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Seeing violence in the weather: the apocalyptic rhetoric of climate-driven conflict

Research output: Contribution in Book/Report/Proceedings - With ISBN/ISSNChapter



The deeply worrying prospect of a global catastrophe frequently operates as the
conceptual backdrop of rhetoric meant to convey the dangers of climate change. In recent years, however, concerns about climate change have given rise to postapocalyptic forecasts of a future where the crisis overwhelmingly shapes and
propels social conflict. Such forecasts impart tremendous causal power to climate
change, while simultaneously foreclosing human agency and responsibility.
Although such warnings are often made by campaigners trying to raise awareness
about climate change, their Hobbesian character has also found a receptive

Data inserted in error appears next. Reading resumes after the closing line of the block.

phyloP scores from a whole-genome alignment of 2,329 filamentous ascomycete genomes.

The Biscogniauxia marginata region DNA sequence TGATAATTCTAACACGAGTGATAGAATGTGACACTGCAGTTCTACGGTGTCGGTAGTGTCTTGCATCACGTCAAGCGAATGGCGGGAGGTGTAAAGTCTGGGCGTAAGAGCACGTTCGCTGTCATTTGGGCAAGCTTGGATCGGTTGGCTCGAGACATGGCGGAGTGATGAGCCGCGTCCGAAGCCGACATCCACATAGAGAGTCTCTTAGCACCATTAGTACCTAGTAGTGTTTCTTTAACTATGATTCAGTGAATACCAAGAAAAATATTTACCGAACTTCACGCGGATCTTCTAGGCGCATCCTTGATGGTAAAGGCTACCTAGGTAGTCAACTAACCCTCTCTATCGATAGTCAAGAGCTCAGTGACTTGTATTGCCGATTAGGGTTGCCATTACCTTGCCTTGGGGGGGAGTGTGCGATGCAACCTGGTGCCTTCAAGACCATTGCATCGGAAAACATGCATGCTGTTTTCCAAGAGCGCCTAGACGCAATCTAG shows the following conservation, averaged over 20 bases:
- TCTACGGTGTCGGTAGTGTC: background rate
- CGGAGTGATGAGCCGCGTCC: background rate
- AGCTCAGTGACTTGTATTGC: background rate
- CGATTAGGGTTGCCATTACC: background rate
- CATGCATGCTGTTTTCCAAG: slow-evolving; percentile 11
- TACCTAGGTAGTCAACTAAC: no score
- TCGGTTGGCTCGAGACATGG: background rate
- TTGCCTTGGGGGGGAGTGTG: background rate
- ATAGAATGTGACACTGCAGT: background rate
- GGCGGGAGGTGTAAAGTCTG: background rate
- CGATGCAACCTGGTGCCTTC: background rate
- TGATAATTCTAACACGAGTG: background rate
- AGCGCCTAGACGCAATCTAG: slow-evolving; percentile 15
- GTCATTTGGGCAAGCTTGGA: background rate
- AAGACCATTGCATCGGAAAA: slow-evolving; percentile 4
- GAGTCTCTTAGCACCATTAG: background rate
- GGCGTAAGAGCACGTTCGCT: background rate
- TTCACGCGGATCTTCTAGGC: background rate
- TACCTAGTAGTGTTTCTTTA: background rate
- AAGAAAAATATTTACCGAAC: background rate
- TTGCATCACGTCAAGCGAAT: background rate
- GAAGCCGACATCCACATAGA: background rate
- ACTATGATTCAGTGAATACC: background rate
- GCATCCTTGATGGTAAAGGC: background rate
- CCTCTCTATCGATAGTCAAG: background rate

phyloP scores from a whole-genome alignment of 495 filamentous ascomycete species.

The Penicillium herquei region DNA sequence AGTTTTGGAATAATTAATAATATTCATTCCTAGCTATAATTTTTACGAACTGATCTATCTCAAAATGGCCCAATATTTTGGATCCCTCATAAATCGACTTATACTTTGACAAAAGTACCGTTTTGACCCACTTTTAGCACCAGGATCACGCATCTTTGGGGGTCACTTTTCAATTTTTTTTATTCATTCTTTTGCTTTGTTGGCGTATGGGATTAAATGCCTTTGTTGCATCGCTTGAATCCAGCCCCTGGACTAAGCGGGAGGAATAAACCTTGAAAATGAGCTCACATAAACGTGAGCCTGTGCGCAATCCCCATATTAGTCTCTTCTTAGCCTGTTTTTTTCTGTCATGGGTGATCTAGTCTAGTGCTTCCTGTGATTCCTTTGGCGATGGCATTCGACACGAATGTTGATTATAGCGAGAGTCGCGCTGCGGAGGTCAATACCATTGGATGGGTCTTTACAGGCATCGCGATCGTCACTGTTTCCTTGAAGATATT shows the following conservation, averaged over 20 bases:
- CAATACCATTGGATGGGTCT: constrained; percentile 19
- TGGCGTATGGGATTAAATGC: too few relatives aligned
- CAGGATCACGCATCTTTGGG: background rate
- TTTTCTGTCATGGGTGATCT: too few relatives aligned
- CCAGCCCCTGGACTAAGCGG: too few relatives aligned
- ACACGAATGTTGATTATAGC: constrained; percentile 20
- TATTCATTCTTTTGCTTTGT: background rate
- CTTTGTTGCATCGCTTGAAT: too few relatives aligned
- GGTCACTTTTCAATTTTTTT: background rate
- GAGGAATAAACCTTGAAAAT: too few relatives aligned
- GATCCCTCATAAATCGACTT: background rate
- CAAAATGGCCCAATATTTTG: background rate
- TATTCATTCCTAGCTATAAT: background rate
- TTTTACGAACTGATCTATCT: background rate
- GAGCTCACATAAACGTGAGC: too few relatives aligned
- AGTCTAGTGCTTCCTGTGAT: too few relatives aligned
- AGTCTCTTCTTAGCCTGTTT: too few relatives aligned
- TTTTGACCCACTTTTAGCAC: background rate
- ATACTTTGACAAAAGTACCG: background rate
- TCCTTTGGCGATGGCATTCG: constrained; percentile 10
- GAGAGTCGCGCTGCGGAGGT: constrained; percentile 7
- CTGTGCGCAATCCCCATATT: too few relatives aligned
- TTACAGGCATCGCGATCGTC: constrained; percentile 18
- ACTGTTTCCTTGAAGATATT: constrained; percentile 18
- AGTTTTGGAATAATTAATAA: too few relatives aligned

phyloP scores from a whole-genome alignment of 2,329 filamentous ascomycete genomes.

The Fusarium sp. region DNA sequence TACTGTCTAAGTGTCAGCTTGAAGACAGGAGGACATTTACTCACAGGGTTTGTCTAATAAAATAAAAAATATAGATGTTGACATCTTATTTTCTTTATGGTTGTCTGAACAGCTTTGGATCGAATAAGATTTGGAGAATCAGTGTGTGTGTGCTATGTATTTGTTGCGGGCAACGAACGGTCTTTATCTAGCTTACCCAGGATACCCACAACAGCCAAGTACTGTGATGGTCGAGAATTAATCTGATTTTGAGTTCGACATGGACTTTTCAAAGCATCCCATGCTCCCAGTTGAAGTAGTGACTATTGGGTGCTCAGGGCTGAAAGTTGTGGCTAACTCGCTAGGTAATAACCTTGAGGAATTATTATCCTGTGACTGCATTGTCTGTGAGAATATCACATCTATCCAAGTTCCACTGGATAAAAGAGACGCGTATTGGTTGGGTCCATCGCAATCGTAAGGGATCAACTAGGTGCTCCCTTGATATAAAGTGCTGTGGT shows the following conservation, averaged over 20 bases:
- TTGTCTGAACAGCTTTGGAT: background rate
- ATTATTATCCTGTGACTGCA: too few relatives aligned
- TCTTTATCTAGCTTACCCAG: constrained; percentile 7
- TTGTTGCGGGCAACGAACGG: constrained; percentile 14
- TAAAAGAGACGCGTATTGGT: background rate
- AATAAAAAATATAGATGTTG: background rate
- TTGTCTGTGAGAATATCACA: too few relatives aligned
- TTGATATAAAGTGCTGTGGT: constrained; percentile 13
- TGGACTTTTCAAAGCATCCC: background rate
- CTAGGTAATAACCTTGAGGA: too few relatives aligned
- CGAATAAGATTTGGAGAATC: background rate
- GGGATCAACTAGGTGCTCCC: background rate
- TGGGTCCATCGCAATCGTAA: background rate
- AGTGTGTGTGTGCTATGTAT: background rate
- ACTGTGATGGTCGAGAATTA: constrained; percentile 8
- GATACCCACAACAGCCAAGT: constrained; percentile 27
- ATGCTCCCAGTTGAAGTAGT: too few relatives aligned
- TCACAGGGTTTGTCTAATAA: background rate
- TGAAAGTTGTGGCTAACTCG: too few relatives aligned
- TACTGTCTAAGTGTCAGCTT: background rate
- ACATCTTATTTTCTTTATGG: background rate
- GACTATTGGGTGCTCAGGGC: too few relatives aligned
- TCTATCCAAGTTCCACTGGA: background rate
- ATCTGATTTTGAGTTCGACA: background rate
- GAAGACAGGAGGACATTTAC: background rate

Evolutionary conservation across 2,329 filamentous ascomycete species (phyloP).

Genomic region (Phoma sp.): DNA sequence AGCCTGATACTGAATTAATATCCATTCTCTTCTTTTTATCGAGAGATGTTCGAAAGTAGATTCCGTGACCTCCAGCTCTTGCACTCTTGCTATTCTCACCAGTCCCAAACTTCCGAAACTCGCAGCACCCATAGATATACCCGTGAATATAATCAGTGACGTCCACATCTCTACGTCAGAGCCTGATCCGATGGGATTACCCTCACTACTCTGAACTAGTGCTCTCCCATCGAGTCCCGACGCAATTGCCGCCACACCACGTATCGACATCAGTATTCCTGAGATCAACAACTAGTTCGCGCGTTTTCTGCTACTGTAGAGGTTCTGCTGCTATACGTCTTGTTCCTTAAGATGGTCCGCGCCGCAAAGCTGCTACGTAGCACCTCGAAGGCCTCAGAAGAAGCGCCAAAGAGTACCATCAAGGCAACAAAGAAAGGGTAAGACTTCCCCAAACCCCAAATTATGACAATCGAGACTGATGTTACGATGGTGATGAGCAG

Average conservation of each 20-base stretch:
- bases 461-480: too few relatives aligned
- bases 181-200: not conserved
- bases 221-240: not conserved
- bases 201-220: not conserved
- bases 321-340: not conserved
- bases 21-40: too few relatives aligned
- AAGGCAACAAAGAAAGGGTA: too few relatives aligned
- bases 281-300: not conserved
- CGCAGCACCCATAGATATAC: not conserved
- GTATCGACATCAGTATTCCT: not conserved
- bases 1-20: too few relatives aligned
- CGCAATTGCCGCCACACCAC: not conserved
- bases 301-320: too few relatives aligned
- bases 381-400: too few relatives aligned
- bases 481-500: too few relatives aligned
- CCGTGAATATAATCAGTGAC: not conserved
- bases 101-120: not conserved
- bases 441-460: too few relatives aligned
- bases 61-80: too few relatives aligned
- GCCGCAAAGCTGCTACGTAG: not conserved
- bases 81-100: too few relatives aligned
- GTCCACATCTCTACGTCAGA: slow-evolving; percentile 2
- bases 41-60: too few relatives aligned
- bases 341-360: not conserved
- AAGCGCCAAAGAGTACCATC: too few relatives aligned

audience among defence professionals who perceive climate change as an
emerging national security threat. Military think tanks, for instance, have been
developing scenarios in which climate change generates terrorism, political
radicalisation, and internationally-destabilizing levels of human migration. This
chapter argues that this climatic turn in defence policy discourse has emerged not only out of the need to (re)legitimate hegemonic power, but also because
mainstream apocalyptic rhetoric about climate change constructs the unmitigated
future as a state of global emergency. To explore these concerns, I consider the
interplay between popular apocalyptic rhetoric and the emerging field of climate